(AP) -- Paul Hamm wants to be remembered as a great Olympic champion, not the guy in the YouTube video.

More than six months after his embarrassing arrest on assault and two other misdemeanor charges, Hamm spoke out Tuesday, saying he regretted what happened and hoped to regain his reputation.

His contrite statement came during a conference call with reporters two days before he competes at the Winter Cup in Las Vegas. It will mark his first meet since the 2008 nationals where he broke his right hand, as well as a key stepping stone if he's going to make this year's Olympic team.

Aware, however, that he couldn't simply come back without addressing his June arrests, the 29-year-old took a proactive step by saying what he could about a legal case that is still pending, with his next hearing scheduled for Feb. 23 in Columbus, Ohio.

"Since my case has yet to be resolved, I have been advised by my lawyer not to discuss any details regarding what took place in Upper Arlington or the case in general," he said. "I would, however, like to say that I sincerely regret what happened and hope to regain my reputation through my actions moving forward. Currently, my lawyer is working with the local justice system to resolve the matter."

On gymnastics, Hamm said he will work on four of the six events this week (pommel horse, floor, parallel bars and vault), with two missions in mind:

-To help the U.S. team, about which he says, "if ever there was a time for us to win team gold, now is that time."

-To possibly prepare himself for a run at another Olympic all-around.

Hamm will compete Thursday, then likely again on Saturday, with the immediate goal of earning a spot on the U.S. national team, which will keep him in the mix for the Olympic team to be named later this year.

Hamm won the gold medal in 2004 and after a brief retirement, came back for 2008. But his Olympic dreams were cut short when he broke his hand during nationals, a few months before the Beijing Games.

He committed to another comeback for London, but in early 2011, he tore his right labrum and rotator cuff, and he is still overcoming those injuries with the Olympics less than six months away.

"I understand that I am now further from leaving the sport with extraordinary accomplishments, both in and out of the gym, than I was before, but it is still my mission to do just that," he said.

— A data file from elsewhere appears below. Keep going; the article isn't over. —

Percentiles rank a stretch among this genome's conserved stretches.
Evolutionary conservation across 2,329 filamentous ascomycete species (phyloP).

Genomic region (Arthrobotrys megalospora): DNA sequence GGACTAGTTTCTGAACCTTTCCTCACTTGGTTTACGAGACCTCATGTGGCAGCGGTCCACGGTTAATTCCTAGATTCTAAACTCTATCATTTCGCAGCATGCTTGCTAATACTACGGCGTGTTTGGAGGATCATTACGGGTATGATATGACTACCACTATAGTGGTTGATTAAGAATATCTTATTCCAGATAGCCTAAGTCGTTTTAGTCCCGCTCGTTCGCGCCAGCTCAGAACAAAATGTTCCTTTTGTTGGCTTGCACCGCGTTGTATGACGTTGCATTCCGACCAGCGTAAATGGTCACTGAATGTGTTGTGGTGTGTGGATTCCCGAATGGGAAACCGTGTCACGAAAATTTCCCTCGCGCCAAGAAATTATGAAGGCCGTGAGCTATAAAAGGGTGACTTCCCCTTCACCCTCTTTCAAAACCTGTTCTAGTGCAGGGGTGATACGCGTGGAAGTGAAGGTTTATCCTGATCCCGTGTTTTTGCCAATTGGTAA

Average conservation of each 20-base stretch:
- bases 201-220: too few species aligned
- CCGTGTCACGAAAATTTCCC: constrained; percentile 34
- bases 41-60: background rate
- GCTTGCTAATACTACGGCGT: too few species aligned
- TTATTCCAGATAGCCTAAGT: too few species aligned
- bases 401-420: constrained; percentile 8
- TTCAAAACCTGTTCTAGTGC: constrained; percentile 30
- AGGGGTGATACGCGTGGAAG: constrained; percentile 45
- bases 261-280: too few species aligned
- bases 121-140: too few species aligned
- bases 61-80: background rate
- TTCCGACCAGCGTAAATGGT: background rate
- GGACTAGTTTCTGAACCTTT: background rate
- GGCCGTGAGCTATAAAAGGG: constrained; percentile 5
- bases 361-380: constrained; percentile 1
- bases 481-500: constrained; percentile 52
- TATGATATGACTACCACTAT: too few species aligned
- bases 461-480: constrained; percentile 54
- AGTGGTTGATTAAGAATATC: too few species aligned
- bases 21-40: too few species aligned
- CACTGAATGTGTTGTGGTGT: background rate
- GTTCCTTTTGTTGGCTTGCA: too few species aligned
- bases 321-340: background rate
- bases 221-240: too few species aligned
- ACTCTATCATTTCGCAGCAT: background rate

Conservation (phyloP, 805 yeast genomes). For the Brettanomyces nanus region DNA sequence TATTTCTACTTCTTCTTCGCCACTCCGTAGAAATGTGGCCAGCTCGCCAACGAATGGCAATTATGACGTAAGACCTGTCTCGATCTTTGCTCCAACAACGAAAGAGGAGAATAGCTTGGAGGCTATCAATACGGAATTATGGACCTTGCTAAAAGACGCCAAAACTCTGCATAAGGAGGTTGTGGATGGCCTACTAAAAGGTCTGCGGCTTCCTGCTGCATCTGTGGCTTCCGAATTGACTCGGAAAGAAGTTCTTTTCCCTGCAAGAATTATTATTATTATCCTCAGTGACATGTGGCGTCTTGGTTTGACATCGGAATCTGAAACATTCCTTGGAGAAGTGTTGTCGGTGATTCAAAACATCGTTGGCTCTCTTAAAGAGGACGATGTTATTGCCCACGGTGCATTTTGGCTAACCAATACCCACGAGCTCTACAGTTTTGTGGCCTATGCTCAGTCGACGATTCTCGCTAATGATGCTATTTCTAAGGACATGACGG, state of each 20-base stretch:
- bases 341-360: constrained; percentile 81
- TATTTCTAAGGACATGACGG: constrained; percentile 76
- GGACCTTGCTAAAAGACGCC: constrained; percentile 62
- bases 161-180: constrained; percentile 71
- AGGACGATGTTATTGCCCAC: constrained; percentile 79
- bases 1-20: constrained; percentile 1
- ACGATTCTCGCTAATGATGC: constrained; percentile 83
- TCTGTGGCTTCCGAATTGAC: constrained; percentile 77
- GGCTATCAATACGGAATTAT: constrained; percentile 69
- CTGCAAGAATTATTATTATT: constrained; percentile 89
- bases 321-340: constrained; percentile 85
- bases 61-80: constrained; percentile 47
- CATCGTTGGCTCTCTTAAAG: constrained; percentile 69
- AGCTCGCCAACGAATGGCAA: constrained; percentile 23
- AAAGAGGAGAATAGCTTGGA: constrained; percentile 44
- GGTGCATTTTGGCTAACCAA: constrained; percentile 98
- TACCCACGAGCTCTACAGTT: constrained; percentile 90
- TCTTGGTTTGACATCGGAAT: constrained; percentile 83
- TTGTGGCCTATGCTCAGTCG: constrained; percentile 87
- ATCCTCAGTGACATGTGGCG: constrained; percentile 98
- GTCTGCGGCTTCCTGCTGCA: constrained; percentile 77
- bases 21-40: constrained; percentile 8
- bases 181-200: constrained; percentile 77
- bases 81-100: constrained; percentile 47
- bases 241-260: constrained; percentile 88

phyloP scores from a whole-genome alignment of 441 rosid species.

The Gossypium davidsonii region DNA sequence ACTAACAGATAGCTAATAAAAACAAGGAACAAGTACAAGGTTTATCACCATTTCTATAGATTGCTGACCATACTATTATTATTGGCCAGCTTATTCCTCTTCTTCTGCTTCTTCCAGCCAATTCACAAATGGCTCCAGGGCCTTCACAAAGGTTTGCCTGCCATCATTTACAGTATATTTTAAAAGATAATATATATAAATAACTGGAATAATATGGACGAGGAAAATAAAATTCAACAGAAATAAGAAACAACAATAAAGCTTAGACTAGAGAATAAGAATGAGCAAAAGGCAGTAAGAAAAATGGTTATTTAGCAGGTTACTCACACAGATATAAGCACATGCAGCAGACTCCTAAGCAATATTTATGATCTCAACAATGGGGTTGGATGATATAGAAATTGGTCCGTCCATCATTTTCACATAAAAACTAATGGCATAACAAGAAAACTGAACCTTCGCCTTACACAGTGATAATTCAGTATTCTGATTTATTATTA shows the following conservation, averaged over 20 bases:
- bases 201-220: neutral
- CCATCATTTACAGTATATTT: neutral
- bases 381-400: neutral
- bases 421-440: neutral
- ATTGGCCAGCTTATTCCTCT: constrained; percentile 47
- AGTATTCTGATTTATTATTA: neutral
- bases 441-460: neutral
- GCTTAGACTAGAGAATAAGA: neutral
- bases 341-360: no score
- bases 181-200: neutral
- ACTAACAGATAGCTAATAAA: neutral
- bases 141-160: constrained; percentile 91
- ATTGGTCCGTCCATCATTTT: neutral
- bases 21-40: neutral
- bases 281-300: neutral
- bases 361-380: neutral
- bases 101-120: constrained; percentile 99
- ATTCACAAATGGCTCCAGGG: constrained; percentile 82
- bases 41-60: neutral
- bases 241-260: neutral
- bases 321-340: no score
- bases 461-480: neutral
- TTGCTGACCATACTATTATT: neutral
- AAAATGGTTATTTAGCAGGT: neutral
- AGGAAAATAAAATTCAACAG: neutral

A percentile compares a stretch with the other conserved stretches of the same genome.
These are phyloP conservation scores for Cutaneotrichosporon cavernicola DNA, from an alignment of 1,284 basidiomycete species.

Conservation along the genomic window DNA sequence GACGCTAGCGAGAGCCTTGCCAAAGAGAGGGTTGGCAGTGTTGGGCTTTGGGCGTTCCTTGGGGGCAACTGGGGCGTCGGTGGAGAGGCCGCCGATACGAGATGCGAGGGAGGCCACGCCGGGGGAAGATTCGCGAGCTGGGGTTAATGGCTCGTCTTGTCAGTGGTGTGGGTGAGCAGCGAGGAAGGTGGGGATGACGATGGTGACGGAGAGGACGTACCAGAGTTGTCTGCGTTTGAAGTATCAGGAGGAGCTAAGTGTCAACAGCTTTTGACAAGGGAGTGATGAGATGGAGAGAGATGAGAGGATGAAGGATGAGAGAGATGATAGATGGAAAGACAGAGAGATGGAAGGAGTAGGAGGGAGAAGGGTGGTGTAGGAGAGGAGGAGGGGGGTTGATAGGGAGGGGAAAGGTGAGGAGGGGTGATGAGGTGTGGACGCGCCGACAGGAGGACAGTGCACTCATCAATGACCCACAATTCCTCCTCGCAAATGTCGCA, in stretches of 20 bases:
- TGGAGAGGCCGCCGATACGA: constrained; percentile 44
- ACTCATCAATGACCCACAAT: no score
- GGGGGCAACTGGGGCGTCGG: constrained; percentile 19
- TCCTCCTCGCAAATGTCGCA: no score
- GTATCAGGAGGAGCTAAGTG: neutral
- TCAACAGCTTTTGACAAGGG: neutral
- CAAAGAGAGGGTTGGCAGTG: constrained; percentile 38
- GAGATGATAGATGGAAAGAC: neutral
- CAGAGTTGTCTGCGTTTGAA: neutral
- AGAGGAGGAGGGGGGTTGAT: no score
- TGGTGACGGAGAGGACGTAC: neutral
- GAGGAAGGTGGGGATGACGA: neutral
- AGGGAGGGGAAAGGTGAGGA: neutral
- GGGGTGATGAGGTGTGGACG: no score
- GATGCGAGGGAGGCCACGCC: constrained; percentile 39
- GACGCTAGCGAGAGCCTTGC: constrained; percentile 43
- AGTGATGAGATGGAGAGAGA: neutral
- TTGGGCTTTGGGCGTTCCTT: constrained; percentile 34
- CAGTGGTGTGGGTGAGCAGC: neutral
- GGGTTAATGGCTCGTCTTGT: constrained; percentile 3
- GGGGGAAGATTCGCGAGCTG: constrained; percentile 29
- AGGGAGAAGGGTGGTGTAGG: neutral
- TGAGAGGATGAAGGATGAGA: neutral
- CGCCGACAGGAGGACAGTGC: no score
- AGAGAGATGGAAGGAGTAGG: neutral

So, when he takes to the floor in a small sports center in Las Vegas on Thursday afternoon, will gymnastics fans (and judges) see the Paul Hamm they've grown used to - impeccable, precise, uncompromising?

"Keep in mind that I haven't competed in four years," Hamm said. "But I think you're going to see Paul Hamm in four events this weekend."

For the last couple weeks, Hamm has been training in Houston with two-time Olympic medalist Jonathan Horton, who is also overcoming injuries (foot) and will compete on two events this week. When healthy and performing their best, these are the two best male American gymnasts of the last decade. It would figure the Americans would need one, maybe both, if they want to truly contend for team gold in London this summer.

"Having each other in the gym motivates both of us," Hamm said. "As far as dealing with limitations, I've found my way around the limitations with four events and high bar is not far away. Rings will be much more of a challenge. Right now, my focus is mainly for what I can do to help the team. I'm not thinking about winning the all-around or winning an individual event."

What he didn't say - what doesn't need to be said - is that Hamm has never stepped onto a gymnastics podium without the goal of being the best. He has lived a life of disciplined, composed focus under a spotlight that could be harsh - during his 2004 Olympic gold-medal controversy with South Korea's Yang Tae Young, for example - which is what made the episode last June so seemingly out of character.

Hamm's arrest came after he was accused of hitting and kicking a cab driver, damaging the taxi's window and refusing to pay a $23 fare.

In a video of the arrest, Hamm sat handcuffed in the back of a cruiser and asked officers to let him go, saying, "I don't understand. I'm going to kill you guys." He can also be heard telling officers he had about eight drinks.

He lost his coaching job at Ohio State. But while the case is pending, he has made amends with the brass at USA Gymnastics, whose president said Hamm is eligible to compete this year.

"I've had several consultations with Paul and believe he is taking responsibility for his actions," Steve Penny said. "He has expressed a desire to do the right thing. USA Gymnastics will continue to work with Paul regarding his future activities."

SI Apps
We've Got Apps Too
Get expert analysis, unrivaled access, and the award-winning storytelling only SI can provide - from Peter King, Tom Verducci, Lee Jenkins, Seth Davis, and more - delivered straight to you, along with up-to-the-minute news and live scores.